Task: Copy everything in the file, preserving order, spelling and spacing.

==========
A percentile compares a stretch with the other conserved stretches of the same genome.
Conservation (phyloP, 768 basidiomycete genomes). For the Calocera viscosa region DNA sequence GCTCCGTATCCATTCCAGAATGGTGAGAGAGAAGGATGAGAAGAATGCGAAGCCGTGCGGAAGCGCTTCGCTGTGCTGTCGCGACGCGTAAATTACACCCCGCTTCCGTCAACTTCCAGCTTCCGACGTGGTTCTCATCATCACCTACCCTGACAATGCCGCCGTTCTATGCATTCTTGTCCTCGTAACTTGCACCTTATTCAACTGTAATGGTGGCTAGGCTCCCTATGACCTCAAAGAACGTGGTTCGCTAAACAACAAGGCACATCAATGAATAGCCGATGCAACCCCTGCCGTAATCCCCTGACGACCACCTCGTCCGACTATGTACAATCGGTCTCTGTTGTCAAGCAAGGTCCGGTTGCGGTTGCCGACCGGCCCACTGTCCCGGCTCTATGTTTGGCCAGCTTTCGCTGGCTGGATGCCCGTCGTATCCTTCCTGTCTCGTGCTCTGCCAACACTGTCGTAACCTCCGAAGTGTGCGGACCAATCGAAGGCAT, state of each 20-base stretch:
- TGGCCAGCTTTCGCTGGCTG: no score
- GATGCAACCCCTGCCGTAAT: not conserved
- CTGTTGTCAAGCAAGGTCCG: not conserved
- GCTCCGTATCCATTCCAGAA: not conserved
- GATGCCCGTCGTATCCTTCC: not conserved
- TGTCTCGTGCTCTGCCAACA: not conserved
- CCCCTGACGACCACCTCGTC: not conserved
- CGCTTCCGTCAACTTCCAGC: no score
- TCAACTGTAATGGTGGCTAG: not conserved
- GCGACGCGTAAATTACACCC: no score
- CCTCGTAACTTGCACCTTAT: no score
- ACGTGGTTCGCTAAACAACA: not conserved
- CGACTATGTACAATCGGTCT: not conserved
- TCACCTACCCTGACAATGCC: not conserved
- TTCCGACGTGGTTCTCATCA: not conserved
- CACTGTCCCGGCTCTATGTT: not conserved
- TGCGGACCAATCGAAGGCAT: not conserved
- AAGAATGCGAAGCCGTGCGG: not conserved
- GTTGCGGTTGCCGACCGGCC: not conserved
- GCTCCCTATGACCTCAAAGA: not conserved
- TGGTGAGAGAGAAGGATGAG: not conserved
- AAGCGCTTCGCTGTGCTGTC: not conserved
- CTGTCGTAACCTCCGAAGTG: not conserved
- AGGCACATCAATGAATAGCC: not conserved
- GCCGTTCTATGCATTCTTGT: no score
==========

A percentile compares a stretch with the other conserved stretches of the same genome.
Conservation (phyloP, 768 basidiomycete genomes). For the Calocera viscosa region DNA sequence GCTCCGTATCCATTCCAGAATGGTGAGAGAGAAGGATGAGAAGAATGCGAAGCCGTGCGGAAGCGCTTCGCTGTGCTGTCGCGACGCGTAAATTACACCCCGCTTCCGTCAACTTCCAGCTTCCGACGTGGTTCTCATCATCACCTACCCTGACAATGCCGCCGTTCTATGCATTCTTGTCCTCGTAACTTGCACCTTATTCAACTGTAATGGTGGCTAGGCTCCCTATGACCTCAAAGAACGTGGTTCGCTAAACAACAAGGCACATCAATGAATAGCCGATGCAACCCCTGCCGTAATCCCCTGACGACCACCTCGTCCGACTATGTACAATCGGTCTCTGTTGTCAAGCAAGGTCCGGTTGCGGTTGCCGACCGGCCCACTGTCCCGGCTCTATGTTTGGCCAGCTTTCGCTGGCTGGATGCCCGTCGTATCCTTCCTGTCTCGTGCTCTGCCAACACTGTCGTAACCTCCGAAGTGTGCGGACCAATCGAAGGCAT, state of each 20-base stretch:
- TGGCCAGCTTTCGCTGGCTG: no score
- GATGCAACCCCTGCCGTAAT: not conserved
- CTGTTGTCAAGCAAGGTCCG: not conserved
- GCTCCGTATCCATTCCAGAA: not conserved
- GATGCCCGTCGTATCCTTCC: not conserved
- TGTCTCGTGCTCTGCCAACA: not conserved
- CCCCTGACGACCACCTCGTC: not conserved
- CGCTTCCGTCAACTTCCAGC: no score
- TCAACTGTAATGGTGGCTAG: not conserved
- GCGACGCGTAAATTACACCC: no score
- CCTCGTAACTTGCACCTTAT: no score
- ACGTGGTTCGCTAAACAACA: not conserved
- CGACTATGTACAATCGGTCT: not conserved
- TCACCTACCCTGACAATGCC: not conserved
- TTCCGACGTGGTTCTCATCA: not conserved
- CACTGTCCCGGCTCTATGTT: not conserved
- TGCGGACCAATCGAAGGCAT: not conserved
- AAGAATGCGAAGCCGTGCGG: not conserved
- GTTGCGGTTGCCGACCGGCC: not conserved
- GCTCCCTATGACCTCAAAGA: not conserved
- TGGTGAGAGAGAAGGATGAG: not conserved
- AAGCGCTTCGCTGTGCTGTC: not conserved
- CTGTCGTAACCTCCGAAGTG: not conserved
- AGGCACATCAATGAATAGCC: not conserved
- GCCGTTCTATGCATTCTTGT: no score